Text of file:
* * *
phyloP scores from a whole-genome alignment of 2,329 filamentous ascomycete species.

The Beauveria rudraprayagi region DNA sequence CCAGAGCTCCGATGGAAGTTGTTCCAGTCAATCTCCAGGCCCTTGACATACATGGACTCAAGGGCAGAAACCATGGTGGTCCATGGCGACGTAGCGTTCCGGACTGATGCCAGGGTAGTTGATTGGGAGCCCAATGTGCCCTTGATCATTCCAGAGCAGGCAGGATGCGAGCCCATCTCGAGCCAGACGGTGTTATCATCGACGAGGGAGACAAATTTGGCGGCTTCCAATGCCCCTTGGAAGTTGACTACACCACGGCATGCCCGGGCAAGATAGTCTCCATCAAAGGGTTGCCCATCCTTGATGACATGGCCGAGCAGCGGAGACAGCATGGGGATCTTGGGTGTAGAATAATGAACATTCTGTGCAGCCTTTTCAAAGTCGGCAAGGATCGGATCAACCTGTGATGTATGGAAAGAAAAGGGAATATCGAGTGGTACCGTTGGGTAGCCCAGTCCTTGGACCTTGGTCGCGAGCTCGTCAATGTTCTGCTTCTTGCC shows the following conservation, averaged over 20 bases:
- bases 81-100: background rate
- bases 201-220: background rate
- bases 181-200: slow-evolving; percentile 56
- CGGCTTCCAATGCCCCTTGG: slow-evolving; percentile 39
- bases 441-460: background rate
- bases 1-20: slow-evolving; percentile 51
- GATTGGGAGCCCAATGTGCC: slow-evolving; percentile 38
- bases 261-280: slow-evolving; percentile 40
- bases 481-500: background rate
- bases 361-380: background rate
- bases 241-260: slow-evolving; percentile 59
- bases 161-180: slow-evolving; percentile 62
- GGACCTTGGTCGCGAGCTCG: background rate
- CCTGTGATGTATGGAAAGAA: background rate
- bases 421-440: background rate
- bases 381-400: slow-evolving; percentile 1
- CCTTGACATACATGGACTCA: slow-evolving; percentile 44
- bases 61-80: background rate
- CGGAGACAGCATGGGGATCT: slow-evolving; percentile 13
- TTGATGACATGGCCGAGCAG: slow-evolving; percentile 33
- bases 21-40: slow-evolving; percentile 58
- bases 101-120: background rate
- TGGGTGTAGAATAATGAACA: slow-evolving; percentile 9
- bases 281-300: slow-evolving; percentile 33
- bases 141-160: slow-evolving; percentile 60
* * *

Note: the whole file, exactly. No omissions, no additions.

phyloP scores from a whole-genome alignment of 2,329 filamentous ascomycete species.

The Beauveria rudraprayagi region DNA sequence CCAGAGCTCCGATGGAAGTTGTTCCAGTCAATCTCCAGGCCCTTGACATACATGGACTCAAGGGCAGAAACCATGGTGGTCCATGGCGACGTAGCGTTCCGGACTGATGCCAGGGTAGTTGATTGGGAGCCCAATGTGCCCTTGATCATTCCAGAGCAGGCAGGATGCGAGCCCATCTCGAGCCAGACGGTGTTATCATCGACGAGGGAGACAAATTTGGCGGCTTCCAATGCCCCTTGGAAGTTGACTACACCACGGCATGCCCGGGCAAGATAGTCTCCATCAAAGGGTTGCCCATCCTTGATGACATGGCCGAGCAGCGGAGACAGCATGGGGATCTTGGGTGTAGAATAATGAACATTCTGTGCAGCCTTTTCAAAGTCGGCAAGGATCGGATCAACCTGTGATGTATGGAAAGAAAAGGGAATATCGAGTGGTACCGTTGGGTAGCCCAGTCCTTGGACCTTGGTCGCGAGCTCGTCAATGTTCTGCTTCTTGCC shows the following conservation, averaged over 20 bases:
- bases 81-100: background rate
- bases 201-220: background rate
- bases 181-200: slow-evolving; percentile 56
- CGGCTTCCAATGCCCCTTGG: slow-evolving; percentile 39
- bases 441-460: background rate
- bases 1-20: slow-evolving; percentile 51
- GATTGGGAGCCCAATGTGCC: slow-evolving; percentile 38
- bases 261-280: slow-evolving; percentile 40
- bases 481-500: background rate
- bases 361-380: background rate
- bases 241-260: slow-evolving; percentile 59
- bases 161-180: slow-evolving; percentile 62
- GGACCTTGGTCGCGAGCTCG: background rate
- CCTGTGATGTATGGAAAGAA: background rate
- bases 421-440: background rate
- bases 381-400: slow-evolving; percentile 1
- CCTTGACATACATGGACTCA: slow-evolving; percentile 44
- bases 61-80: background rate
- CGGAGACAGCATGGGGATCT: slow-evolving; percentile 13
- TTGATGACATGGCCGAGCAG: slow-evolving; percentile 33
- bases 21-40: slow-evolving; percentile 58
- bases 101-120: background rate
- TGGGTGTAGAATAATGAACA: slow-evolving; percentile 9
- bases 281-300: slow-evolving; percentile 33
- bases 141-160: slow-evolving; percentile 60